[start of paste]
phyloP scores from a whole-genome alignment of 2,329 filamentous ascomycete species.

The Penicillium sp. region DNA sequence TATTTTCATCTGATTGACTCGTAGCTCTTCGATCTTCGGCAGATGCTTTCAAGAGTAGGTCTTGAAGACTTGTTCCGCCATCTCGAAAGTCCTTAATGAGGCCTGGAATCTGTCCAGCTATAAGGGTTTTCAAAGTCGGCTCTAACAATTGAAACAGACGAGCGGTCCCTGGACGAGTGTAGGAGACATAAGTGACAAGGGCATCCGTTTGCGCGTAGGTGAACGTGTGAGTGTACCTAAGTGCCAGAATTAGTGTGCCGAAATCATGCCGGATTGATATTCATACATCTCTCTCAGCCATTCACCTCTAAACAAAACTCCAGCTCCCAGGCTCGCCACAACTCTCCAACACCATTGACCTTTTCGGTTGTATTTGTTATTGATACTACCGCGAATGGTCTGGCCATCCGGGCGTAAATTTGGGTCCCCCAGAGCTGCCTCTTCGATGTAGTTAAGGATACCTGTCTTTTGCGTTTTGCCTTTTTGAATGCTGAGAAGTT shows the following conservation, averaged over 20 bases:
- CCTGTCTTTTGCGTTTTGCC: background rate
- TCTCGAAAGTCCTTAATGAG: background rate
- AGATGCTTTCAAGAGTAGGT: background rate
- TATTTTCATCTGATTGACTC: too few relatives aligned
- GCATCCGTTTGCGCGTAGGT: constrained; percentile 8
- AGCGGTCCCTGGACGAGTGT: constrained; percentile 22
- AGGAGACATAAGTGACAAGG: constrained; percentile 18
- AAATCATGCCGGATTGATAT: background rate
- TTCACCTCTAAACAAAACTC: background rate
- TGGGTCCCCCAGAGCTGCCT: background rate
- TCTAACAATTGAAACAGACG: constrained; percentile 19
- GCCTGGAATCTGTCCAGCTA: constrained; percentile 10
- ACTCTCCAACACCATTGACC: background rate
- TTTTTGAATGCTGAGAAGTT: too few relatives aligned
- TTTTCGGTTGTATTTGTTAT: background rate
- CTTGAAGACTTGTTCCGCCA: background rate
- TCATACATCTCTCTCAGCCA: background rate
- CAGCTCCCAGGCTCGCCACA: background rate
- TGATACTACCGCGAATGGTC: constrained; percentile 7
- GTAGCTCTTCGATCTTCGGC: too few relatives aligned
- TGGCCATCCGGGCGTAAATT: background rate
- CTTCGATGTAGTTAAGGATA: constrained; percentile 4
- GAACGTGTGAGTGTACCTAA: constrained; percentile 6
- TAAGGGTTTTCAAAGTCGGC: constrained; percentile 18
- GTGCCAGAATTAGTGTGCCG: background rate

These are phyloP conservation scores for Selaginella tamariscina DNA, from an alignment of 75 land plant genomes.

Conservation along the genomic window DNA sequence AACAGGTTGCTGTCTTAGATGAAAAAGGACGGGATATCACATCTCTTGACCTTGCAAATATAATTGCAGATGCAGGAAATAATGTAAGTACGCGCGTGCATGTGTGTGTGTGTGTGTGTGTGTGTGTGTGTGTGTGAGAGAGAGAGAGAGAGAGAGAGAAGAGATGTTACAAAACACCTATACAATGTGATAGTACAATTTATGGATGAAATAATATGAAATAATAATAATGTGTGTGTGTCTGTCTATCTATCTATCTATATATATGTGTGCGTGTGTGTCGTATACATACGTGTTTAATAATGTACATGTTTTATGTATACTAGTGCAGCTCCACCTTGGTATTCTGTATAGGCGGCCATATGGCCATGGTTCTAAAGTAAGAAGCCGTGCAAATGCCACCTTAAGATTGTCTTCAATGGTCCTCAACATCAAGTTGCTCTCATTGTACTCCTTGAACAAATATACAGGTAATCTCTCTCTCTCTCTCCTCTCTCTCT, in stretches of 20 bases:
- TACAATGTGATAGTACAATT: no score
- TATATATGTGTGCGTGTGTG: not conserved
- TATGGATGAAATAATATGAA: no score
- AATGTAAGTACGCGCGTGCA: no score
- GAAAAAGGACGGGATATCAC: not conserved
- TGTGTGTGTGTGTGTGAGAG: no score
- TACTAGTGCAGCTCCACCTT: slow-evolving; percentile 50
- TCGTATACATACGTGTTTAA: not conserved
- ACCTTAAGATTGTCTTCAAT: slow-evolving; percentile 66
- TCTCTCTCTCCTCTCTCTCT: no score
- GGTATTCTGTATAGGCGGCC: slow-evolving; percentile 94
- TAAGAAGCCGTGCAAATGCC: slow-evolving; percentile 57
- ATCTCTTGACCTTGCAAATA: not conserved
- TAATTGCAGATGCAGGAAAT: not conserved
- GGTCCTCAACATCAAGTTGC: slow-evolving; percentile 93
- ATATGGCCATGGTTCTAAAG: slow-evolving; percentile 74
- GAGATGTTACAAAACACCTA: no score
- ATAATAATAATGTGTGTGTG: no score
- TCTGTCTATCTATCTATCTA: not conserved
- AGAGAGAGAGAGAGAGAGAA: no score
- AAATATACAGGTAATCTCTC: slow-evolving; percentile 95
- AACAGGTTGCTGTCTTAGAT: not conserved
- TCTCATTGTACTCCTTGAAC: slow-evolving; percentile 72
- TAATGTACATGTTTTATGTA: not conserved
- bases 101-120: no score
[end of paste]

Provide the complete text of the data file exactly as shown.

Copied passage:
phyloP scores from a whole-genome alignment of 2,329 filamentous ascomycete species.

The Penicillium sp. region DNA sequence TATTTTCATCTGATTGACTCGTAGCTCTTCGATCTTCGGCAGATGCTTTCAAGAGTAGGTCTTGAAGACTTGTTCCGCCATCTCGAAAGTCCTTAATGAGGCCTGGAATCTGTCCAGCTATAAGGGTTTTCAAAGTCGGCTCTAACAATTGAAACAGACGAGCGGTCCCTGGACGAGTGTAGGAGACATAAGTGACAAGGGCATCCGTTTGCGCGTAGGTGAACGTGTGAGTGTACCTAAGTGCCAGAATTAGTGTGCCGAAATCATGCCGGATTGATATTCATACATCTCTCTCAGCCATTCACCTCTAAACAAAACTCCAGCTCCCAGGCTCGCCACAACTCTCCAACACCATTGACCTTTTCGGTTGTATTTGTTATTGATACTACCGCGAATGGTCTGGCCATCCGGGCGTAAATTTGGGTCCCCCAGAGCTGCCTCTTCGATGTAGTTAAGGATACCTGTCTTTTGCGTTTTGCCTTTTTGAATGCTGAGAAGTT shows the following conservation, averaged over 20 bases:
- CCTGTCTTTTGCGTTTTGCC: background rate
- TCTCGAAAGTCCTTAATGAG: background rate
- AGATGCTTTCAAGAGTAGGT: background rate
- TATTTTCATCTGATTGACTC: too few relatives aligned
- GCATCCGTTTGCGCGTAGGT: constrained; percentile 8
- AGCGGTCCCTGGACGAGTGT: constrained; percentile 22
- AGGAGACATAAGTGACAAGG: constrained; percentile 18
- AAATCATGCCGGATTGATAT: background rate
- TTCACCTCTAAACAAAACTC: background rate
- TGGGTCCCCCAGAGCTGCCT: background rate
- TCTAACAATTGAAACAGACG: constrained; percentile 19
- GCCTGGAATCTGTCCAGCTA: constrained; percentile 10
- ACTCTCCAACACCATTGACC: background rate
- TTTTTGAATGCTGAGAAGTT: too few relatives aligned
- TTTTCGGTTGTATTTGTTAT: background rate
- CTTGAAGACTTGTTCCGCCA: background rate
- TCATACATCTCTCTCAGCCA: background rate
- CAGCTCCCAGGCTCGCCACA: background rate
- TGATACTACCGCGAATGGTC: constrained; percentile 7
- GTAGCTCTTCGATCTTCGGC: too few relatives aligned
- TGGCCATCCGGGCGTAAATT: background rate
- CTTCGATGTAGTTAAGGATA: constrained; percentile 4
- GAACGTGTGAGTGTACCTAA: constrained; percentile 6
- TAAGGGTTTTCAAAGTCGGC: constrained; percentile 18
- GTGCCAGAATTAGTGTGCCG: background rate

These are phyloP conservation scores for Selaginella tamariscina DNA, from an alignment of 75 land plant genomes.

Conservation along the genomic window DNA sequence AACAGGTTGCTGTCTTAGATGAAAAAGGACGGGATATCACATCTCTTGACCTTGCAAATATAATTGCAGATGCAGGAAATAATGTAAGTACGCGCGTGCATGTGTGTGTGTGTGTGTGTGTGTGTGTGTGTGTGTGAGAGAGAGAGAGAGAGAGAGAGAAGAGATGTTACAAAACACCTATACAATGTGATAGTACAATTTATGGATGAAATAATATGAAATAATAATAATGTGTGTGTGTCTGTCTATCTATCTATCTATATATATGTGTGCGTGTGTGTCGTATACATACGTGTTTAATAATGTACATGTTTTATGTATACTAGTGCAGCTCCACCTTGGTATTCTGTATAGGCGGCCATATGGCCATGGTTCTAAAGTAAGAAGCCGTGCAAATGCCACCTTAAGATTGTCTTCAATGGTCCTCAACATCAAGTTGCTCTCATTGTACTCCTTGAACAAATATACAGGTAATCTCTCTCTCTCTCTCCTCTCTCTCT, in stretches of 20 bases:
- TACAATGTGATAGTACAATT: no score
- TATATATGTGTGCGTGTGTG: not conserved
- TATGGATGAAATAATATGAA: no score
- AATGTAAGTACGCGCGTGCA: no score
- GAAAAAGGACGGGATATCAC: not conserved
- TGTGTGTGTGTGTGTGAGAG: no score
- TACTAGTGCAGCTCCACCTT: slow-evolving; percentile 50
- TCGTATACATACGTGTTTAA: not conserved
- ACCTTAAGATTGTCTTCAAT: slow-evolving; percentile 66
- TCTCTCTCTCCTCTCTCTCT: no score
- GGTATTCTGTATAGGCGGCC: slow-evolving; percentile 94
- TAAGAAGCCGTGCAAATGCC: slow-evolving; percentile 57
- ATCTCTTGACCTTGCAAATA: not conserved
- TAATTGCAGATGCAGGAAAT: not conserved
- GGTCCTCAACATCAAGTTGC: slow-evolving; percentile 93
- ATATGGCCATGGTTCTAAAG: slow-evolving; percentile 74
- GAGATGTTACAAAACACCTA: no score
- ATAATAATAATGTGTGTGTG: no score
- TCTGTCTATCTATCTATCTA: not conserved
- AGAGAGAGAGAGAGAGAGAA: no score
- AAATATACAGGTAATCTCTC: slow-evolving; percentile 95
- AACAGGTTGCTGTCTTAGAT: not conserved
- TCTCATTGTACTCCTTGAAC: slow-evolving; percentile 72
- TAATGTACATGTTTTATGTA: not conserved
- bases 101-120: no score